Small businesses are at risk due to a tax loophole claim made by Zelle.

The third-party payment processor claims that they are exempt from the new IRS 1099-K reporting rule. To business owners who are relying on Zelle to evade taxes, one tax lawyer has issued a warning.

Tax controversy lawyer Adam Brewer told Fox News Digital, “If you’re going to think of it as a Zelle loophole, think of it as a Zelle loophole.” “They are the ones who gain from it since they are no longer required to issue all of these forms and deal with these hassles. However, there have been no changes for the typical taxpayer.”

As a bank-to-bank service that handles automated clearinghouse (ACH) transactions, Zelle differs from third-party payment processors in that it does not hold funds.

According to the website for Zelle, “1099K forms are not issued for payments made on the Zelle Network.”

However, well-known third-party platforms must send a 1099-K form to the IRS along with their users if their activity meets the new threshold requirements.

Even though the IRS’s new threshold applies to small businesses that use Zelle, this does not mean that the platform’s transactions are not exempt from reporting requirements.

The IRS has a new threshold for reporting third-party payments, starting in January 2022, necessitating the reporting of transactions totaling $600 or more by services like Venmo and PayPayl. The previous guidance, which demanded that these platforms report gross payments that exceeded $20,000 and made more than 200 such transactions, has been replaced by the new threshold.

The IRS regulations are clear that this threshold only applies to payments for goods and services, not to personal expenses like paying a friend back for dinner or a roommate’s rent.

The American Rescue Plan Act’s smaller threshold hasn’t altered the essential requirement that small businesses or self-employed people disclose their income. Simply by adding what Brewer referred to as “enhanced enforcement,” the IRS now has more knowledge of small business activity.

The modification aims to crack down on Americans who underreport their gross income in order to avoid paying taxes. Unreported small-business activities cost the federal government billions of dollars in taxes, according to research found in an IRS report on federal tax compliance between 2014 and 2016. It also found Americans underreport income if it is not automatically reported.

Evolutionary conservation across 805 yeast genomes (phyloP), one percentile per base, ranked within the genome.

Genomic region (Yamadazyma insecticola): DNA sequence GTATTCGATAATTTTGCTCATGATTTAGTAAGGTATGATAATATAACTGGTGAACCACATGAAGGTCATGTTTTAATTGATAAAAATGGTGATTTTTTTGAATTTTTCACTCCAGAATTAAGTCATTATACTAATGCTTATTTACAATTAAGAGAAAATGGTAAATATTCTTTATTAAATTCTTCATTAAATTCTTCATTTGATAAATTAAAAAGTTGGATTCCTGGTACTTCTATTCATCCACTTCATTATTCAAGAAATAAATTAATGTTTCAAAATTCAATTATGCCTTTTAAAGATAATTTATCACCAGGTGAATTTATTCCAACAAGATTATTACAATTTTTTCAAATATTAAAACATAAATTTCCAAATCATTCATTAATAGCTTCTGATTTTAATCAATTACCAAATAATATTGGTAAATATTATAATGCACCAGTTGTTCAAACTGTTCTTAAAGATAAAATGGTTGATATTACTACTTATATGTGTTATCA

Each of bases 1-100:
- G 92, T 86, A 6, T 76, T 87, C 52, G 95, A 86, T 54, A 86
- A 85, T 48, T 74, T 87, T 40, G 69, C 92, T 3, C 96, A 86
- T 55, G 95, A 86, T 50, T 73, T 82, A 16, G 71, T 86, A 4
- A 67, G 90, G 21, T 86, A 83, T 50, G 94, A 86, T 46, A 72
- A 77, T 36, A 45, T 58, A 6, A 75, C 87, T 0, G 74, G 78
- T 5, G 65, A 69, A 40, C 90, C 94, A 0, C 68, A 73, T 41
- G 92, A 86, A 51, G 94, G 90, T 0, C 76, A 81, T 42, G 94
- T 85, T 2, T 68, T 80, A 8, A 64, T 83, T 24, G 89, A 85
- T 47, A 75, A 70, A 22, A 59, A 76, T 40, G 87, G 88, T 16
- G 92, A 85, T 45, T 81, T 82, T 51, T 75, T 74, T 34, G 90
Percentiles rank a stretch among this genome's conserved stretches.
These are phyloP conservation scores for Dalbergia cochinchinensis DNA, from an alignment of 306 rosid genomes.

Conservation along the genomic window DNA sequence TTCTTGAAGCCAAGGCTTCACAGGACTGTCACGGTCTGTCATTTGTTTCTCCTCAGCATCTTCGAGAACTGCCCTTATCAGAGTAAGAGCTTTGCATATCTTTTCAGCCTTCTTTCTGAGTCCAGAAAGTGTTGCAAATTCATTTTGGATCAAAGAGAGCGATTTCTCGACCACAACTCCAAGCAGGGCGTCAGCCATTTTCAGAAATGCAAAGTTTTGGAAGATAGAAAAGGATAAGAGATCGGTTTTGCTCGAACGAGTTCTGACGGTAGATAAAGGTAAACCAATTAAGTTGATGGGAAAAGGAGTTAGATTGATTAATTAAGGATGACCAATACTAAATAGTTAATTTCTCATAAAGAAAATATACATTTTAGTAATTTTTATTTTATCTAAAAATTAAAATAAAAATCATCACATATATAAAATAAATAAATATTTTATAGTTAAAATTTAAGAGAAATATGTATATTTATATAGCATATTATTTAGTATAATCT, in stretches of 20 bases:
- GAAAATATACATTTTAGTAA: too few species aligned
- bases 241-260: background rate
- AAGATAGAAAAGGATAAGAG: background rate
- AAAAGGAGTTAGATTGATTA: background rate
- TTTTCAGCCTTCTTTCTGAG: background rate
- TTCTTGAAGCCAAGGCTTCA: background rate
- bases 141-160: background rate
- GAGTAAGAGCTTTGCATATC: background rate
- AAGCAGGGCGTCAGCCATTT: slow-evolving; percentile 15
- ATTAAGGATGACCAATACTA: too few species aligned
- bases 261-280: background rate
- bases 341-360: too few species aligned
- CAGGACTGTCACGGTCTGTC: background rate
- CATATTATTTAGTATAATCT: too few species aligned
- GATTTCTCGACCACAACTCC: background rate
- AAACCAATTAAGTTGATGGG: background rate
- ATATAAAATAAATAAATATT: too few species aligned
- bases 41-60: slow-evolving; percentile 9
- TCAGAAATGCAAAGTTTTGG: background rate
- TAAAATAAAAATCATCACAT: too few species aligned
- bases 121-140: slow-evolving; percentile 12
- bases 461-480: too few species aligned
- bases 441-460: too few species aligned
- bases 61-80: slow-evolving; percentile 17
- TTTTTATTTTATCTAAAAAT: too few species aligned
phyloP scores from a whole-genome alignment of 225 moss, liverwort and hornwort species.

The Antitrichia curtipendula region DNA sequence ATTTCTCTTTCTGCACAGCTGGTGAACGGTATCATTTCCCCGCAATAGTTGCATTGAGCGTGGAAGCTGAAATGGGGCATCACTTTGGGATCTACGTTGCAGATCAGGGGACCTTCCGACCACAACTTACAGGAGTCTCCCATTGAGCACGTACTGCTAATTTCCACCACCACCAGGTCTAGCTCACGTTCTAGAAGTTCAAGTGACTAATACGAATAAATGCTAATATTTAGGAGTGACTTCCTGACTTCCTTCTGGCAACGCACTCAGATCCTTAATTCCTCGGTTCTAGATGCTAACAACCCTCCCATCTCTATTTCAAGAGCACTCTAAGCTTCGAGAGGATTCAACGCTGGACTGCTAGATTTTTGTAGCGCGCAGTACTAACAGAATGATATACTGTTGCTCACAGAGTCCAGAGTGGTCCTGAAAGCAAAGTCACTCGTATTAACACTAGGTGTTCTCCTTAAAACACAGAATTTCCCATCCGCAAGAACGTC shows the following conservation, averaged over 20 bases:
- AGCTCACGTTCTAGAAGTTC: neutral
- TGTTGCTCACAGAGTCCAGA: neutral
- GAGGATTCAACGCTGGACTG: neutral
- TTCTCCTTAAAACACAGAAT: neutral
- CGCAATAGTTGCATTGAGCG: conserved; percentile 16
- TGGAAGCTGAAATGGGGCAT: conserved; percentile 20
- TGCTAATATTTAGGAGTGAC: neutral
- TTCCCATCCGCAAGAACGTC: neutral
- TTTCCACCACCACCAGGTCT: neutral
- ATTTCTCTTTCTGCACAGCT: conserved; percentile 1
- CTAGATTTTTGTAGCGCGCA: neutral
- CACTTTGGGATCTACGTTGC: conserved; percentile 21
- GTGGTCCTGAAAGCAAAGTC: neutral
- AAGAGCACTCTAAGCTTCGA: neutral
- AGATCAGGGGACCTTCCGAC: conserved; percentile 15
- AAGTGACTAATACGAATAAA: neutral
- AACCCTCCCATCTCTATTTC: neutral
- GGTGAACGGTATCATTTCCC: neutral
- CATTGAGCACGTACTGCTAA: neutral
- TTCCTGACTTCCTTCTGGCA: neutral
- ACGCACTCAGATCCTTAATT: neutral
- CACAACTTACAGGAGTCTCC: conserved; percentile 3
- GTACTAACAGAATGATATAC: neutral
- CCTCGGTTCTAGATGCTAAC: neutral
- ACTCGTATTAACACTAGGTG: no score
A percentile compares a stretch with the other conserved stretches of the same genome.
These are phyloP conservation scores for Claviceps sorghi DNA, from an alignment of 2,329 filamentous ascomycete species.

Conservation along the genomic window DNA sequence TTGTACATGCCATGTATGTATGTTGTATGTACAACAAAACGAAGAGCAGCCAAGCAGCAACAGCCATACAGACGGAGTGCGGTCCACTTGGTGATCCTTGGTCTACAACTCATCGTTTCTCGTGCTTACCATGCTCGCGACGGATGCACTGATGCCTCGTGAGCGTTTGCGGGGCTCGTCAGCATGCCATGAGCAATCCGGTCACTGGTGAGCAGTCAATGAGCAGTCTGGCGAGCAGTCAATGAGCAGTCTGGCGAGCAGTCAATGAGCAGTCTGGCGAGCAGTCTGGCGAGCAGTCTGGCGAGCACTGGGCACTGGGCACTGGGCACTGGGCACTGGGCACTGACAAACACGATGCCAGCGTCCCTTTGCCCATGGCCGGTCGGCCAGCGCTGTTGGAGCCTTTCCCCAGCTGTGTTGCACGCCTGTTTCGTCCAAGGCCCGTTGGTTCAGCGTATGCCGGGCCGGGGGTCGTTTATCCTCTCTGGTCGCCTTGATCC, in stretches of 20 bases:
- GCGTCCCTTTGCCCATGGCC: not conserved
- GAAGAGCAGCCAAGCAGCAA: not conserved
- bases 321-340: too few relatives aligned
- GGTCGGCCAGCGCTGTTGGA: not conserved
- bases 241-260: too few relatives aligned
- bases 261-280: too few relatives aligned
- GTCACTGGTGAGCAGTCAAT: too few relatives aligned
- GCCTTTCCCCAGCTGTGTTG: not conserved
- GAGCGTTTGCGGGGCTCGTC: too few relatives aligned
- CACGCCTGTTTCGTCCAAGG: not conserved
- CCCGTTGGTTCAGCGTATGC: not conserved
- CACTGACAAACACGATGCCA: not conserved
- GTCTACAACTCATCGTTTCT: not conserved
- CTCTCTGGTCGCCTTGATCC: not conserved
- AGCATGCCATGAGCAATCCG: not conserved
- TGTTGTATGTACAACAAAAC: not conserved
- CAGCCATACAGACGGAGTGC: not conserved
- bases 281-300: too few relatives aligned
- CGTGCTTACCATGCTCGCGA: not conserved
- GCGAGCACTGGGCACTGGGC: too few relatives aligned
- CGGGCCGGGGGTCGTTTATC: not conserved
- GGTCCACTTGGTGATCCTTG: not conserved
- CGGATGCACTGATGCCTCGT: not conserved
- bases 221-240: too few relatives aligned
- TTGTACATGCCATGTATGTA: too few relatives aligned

With more knowledge, the IRS is able to keep a closer eye on online transactions, which should encourage users to report business transactions on Zelle and Venmo promptly. Taxpayers will still be responsible for truthful reporting for business activity on networks like Zelle, regardless of whether platforms issue businesses a Form 1099-K.

According to critics, these new regulations represent the worst kind of governmental overreach and could ultimately be detrimental to small businesses.

The Inflation Reduction Act increased IRS funding by $80 billion and added 87,000 agents in addition to the American Rescue Plan Act. Experts are concerned about how the new rules, extra funding, and extra agents will affect Americans who own their own businesses and self-employed people.

Although there would undoubtedly be political discussion about the “enhanced enforcement,” Brewer countered that his focus was on how to reduce taxes and get ready for tax season.

Brewer emphasized that the increased “insight” that these new regulations give the IRS could lead to more audits, which he says is a “legitimate concern for taxpayers,” but they have no bearing on small businesses’ expectations to report all taxable income to the IRS.

Brewer expressed his concerns for taxpayers who might have to deal with audits or having to prove that transactions were not related to business income in response to worries about potentially incorrect 1099-Ks. He observed that in this instance, the IRS places the “burden” of fixing the problem with the third-party platform on the taxpayers.

While Zelle may be exempt from the new IRS rule, experts including Brewer caution taxpayers from moving business transactions to the platform to evade the oversight.